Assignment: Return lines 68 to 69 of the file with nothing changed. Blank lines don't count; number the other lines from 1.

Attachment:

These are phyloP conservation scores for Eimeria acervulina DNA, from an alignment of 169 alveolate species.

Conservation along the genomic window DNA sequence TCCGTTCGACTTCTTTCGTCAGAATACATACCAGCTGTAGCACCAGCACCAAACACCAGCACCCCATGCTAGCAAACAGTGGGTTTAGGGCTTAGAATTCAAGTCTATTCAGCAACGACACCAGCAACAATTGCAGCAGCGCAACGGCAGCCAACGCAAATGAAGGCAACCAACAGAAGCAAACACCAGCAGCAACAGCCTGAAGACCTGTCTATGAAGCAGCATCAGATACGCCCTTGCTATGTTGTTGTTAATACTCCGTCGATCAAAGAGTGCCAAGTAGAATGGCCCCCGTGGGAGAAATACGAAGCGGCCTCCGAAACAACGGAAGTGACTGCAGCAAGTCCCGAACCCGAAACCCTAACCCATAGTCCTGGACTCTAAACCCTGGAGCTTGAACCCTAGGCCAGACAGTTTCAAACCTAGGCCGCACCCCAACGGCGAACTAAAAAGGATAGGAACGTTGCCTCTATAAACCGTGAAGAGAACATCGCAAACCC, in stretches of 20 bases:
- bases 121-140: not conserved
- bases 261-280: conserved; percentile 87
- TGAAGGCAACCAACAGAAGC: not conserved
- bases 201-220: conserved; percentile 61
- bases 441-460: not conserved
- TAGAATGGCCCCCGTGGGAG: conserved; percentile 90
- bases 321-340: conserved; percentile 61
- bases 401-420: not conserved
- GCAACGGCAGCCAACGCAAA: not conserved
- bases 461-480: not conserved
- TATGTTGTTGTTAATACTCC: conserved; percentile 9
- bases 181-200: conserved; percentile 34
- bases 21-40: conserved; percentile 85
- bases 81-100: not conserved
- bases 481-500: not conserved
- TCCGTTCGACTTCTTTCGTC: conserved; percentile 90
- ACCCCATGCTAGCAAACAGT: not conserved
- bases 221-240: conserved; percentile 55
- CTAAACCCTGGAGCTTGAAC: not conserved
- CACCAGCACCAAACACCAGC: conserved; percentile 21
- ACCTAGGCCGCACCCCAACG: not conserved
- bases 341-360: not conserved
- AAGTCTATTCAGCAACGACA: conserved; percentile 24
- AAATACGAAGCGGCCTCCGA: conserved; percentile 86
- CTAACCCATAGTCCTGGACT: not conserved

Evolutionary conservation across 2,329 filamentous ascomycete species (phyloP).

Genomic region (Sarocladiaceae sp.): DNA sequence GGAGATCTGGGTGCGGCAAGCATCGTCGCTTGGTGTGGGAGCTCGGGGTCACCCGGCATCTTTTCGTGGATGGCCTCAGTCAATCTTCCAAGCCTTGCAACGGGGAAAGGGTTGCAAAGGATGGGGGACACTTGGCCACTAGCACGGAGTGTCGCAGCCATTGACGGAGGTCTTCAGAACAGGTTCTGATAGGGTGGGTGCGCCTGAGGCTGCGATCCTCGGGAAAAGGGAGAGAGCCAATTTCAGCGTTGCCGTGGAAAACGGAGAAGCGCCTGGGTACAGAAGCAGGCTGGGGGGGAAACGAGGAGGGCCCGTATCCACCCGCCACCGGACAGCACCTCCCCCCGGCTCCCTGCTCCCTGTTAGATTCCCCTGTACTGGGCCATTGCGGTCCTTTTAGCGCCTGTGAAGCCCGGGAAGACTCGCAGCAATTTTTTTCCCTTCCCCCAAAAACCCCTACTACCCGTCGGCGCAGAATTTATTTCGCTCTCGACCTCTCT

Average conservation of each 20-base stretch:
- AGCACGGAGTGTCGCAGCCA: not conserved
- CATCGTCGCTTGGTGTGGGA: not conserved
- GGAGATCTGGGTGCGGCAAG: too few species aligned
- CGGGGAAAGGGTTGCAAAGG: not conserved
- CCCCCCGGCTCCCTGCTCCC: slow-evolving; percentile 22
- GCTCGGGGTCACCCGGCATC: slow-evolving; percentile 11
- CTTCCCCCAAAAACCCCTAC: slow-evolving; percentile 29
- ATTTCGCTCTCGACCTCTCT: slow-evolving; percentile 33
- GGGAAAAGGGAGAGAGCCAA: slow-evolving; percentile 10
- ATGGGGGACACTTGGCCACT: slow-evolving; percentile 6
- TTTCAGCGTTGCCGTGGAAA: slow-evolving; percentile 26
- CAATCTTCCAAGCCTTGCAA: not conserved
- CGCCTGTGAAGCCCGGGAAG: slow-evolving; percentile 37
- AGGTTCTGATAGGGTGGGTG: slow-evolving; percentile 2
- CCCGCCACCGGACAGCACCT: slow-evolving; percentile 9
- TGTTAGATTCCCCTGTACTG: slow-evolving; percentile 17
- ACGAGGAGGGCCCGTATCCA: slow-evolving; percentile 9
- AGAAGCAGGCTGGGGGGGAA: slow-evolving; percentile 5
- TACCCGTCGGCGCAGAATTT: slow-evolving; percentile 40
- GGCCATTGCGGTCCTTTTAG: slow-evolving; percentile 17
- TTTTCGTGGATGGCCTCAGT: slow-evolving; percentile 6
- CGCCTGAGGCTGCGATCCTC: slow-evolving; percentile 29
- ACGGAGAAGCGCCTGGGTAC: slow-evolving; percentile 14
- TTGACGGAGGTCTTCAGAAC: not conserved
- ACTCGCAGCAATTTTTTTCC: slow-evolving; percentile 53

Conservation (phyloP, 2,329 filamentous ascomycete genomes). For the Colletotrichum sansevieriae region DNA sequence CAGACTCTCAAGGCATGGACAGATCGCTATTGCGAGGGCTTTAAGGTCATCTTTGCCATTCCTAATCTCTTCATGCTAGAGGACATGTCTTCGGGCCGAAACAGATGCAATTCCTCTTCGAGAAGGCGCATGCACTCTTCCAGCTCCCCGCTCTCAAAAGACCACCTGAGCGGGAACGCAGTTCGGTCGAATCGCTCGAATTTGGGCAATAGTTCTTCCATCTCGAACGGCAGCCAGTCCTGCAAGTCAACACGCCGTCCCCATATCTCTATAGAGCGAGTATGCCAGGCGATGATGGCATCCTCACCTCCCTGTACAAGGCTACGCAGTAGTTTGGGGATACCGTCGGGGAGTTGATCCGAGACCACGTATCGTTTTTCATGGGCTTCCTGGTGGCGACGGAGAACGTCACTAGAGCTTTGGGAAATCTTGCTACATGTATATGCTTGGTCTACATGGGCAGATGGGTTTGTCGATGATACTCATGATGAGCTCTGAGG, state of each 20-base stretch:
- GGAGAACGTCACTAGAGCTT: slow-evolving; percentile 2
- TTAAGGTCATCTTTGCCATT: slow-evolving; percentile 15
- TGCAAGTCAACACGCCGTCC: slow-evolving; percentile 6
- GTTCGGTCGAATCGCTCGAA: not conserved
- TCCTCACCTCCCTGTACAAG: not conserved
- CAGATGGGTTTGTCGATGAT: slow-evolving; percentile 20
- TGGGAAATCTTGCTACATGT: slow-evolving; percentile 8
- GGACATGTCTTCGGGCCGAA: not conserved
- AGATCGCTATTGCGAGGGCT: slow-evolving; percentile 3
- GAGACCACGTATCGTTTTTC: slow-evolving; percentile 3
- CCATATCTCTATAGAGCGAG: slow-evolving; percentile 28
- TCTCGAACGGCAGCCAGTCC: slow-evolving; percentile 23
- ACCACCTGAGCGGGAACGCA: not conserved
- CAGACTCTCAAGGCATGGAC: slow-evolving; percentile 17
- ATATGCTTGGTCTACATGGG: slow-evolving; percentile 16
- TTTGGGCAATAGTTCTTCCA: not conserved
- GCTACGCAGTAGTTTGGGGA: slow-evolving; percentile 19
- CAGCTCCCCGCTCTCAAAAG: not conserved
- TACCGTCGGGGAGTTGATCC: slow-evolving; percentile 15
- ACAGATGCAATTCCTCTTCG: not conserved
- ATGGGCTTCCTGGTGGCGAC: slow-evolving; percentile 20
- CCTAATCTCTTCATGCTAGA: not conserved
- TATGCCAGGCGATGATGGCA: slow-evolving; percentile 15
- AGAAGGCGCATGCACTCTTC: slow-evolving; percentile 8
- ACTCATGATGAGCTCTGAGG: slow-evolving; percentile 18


- TCTCGAACGGCAGCCAGTCC: slow-evolving; percentile 23
- ACCACCTGAGCGGGAACGCA: not conserved